The general route of an order and the execution goes along the lines of the order being entered by a trader remotely on an online trading platform, the order is then received by the broker, the order is then relayed by the broker to an exchange or market. The order is then placed in a queue at the exchange or market. That is generally how it goes, however during each of the four states mentioned above, there’s a chance that latency can cause some issues with this process including some delays. The problem with latency in this situation is that any sort of delay can mean that the order will be filled, but it will be filled at a price other than what it was executed at, so it could give you a much worse opening price than originally planned.
So latency can have an effect on your trading. It can be the difference between making a profitable trade or having a loss. There are, however, some things that you are able to do that can help you to manage the latency that you receive. Of course, some of it is completely out of your control, with very little you can do, but there are some things that can be done to help. For larger more institutional firms, there is something known as DMA which stands for Direct Market Access, this enables them to simply bypass a number of different stages of order executing. For a DMA order, there is simply the order being placed by the trader via a connection to an exchange or market, the order is then placed in a queue ready for execution at the market or exchange. So you can already see that half the stages are gone and so there is much less room for any latency to creep in and cause issues.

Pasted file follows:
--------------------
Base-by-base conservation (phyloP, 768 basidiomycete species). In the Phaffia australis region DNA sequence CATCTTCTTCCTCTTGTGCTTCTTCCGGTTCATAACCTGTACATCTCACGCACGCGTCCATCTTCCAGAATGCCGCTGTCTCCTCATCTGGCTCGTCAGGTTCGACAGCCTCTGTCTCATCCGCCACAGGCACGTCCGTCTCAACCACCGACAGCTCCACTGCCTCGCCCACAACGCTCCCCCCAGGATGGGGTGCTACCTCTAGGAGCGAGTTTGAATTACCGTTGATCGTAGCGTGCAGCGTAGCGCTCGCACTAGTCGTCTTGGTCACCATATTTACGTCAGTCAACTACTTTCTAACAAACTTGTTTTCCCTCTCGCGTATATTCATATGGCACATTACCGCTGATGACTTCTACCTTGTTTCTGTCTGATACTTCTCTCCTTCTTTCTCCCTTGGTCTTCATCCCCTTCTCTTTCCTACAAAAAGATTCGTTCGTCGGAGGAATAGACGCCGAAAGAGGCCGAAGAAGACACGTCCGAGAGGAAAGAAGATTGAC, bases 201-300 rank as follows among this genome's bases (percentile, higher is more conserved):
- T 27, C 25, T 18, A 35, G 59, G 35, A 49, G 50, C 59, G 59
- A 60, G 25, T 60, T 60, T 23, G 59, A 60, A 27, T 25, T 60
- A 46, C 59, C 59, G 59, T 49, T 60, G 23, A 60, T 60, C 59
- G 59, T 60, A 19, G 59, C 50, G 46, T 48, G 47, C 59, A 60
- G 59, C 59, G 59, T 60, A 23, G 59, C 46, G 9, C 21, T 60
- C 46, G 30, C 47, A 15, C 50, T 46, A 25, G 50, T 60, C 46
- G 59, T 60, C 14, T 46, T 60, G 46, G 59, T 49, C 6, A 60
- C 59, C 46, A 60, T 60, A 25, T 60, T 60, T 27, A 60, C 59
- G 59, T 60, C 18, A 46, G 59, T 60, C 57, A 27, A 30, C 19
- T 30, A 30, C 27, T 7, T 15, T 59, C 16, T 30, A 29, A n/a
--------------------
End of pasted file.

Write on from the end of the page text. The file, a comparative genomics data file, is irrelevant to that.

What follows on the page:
The problem is that this is not really relevant for retail traders as DMA services are quite limited. As technology is progressing through, more and more brokers are looking to bring this sort of service to retail traders, claiming to offer direct access to the markets, but until it is properly available for retail traders, there are a few things that you could do to try and help your own latency issues. Some of these things include ensuring that you have up to date computer hardware that can easily handle the running of the required software, regularly perform internet connectivity tests and ping servers to ensure that your internet is remaining stable, you should also evaluate your trading platform on a regular basis, to ensure that there are no lag issues in the updating of the charts or any other features.
Latency can be a real issue when it comes to trading and it is something that you want to ensure that you do everything that you can to keep low. It can be the difference between a profit and a loss, so do what you can to reduce it. Check your hardware, your software, and your internet, if your broker constantly has slippage and latency issues then you could potentially start looking for one that offers slightly better latency to the markets. Just be sure that you regularly monitor what latency and lag you are getting so you can be on top of your game and to ensure that you are getting the most out of your trade executions.